Conclusion/Discussion: In this research the expectation of parental financial support to adult children on mothers and their children have shown deep divisions in American families. There is a substantial generation gap, with many more children expecting some parental help relative to the number of mother whom indicate willingness to provide any support at all. Parents plan to support their child college education not mattering what gender they are. One of the most important findings is that expectations to provide financial support are highly contingent on the situation requiring assistance for married or unmarried, at home or away- an that parents differ on which situations they are likely to support. These differences appear to be responsive not only too different resources but also to difference in values. The influence is strongly influenced on school expenses. This case not only is for parental education and income, but also for the effects of the number of siblings and the mother’s remarriage. Children know what their parents expect and know what their parents are willing to support.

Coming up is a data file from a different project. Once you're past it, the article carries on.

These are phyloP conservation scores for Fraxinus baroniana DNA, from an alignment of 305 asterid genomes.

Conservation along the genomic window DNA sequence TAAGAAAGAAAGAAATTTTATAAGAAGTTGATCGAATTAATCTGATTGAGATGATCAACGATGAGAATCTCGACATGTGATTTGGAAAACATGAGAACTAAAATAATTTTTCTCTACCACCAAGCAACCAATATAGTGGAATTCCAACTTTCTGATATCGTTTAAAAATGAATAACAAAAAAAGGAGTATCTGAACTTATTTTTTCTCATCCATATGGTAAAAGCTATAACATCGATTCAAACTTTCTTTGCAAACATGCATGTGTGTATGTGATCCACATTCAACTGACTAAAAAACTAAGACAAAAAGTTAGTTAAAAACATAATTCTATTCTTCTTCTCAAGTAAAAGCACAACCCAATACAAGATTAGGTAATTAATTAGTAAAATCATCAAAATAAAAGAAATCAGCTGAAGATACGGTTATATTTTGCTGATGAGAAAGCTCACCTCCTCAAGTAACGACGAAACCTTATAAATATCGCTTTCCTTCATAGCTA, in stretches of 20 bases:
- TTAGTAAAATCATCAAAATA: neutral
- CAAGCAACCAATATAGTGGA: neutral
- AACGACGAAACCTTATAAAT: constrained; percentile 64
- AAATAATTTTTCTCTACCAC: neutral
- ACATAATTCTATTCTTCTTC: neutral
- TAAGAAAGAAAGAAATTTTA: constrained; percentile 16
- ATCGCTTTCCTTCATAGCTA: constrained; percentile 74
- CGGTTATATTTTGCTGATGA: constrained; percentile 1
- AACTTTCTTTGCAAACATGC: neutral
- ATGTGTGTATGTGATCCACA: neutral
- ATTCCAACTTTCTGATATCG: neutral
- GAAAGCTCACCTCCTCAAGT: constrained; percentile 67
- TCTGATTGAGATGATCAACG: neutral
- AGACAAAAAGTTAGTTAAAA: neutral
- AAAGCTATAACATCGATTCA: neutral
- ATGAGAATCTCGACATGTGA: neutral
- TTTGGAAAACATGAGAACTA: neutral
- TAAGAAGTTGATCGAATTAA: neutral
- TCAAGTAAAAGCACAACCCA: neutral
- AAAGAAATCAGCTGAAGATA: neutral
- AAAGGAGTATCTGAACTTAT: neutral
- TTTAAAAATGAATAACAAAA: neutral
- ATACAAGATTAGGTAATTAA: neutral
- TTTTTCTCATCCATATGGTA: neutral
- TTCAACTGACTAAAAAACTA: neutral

Reaction: I chose this article because I was curious to see if some parents were to help their children financially through their adult hood. I think that parents should help their kids with giving them what’s necessary in life and helping them with their education etc. But I disagree with a parent helping their kids even when they get married, because if they were able to take a big decision like that then obviously they can handle the responsibility. Once they have left their parents it’s for good and they got to learn how to make it on their own in the real world. Well I think parents should only help if it was an extreme emergency and if their child was in desperate need. Well I was pleased with the results that most parents will help their child to get an education and with their needs while they are single. The results confirmed my opinion was right so parents are doing the right thing I think. I think parents are there to help but not to provide for them and their partner for life. I also think that the young adolescents know what their parents want and they know they shouldn’t abuse of their parent’s kindness.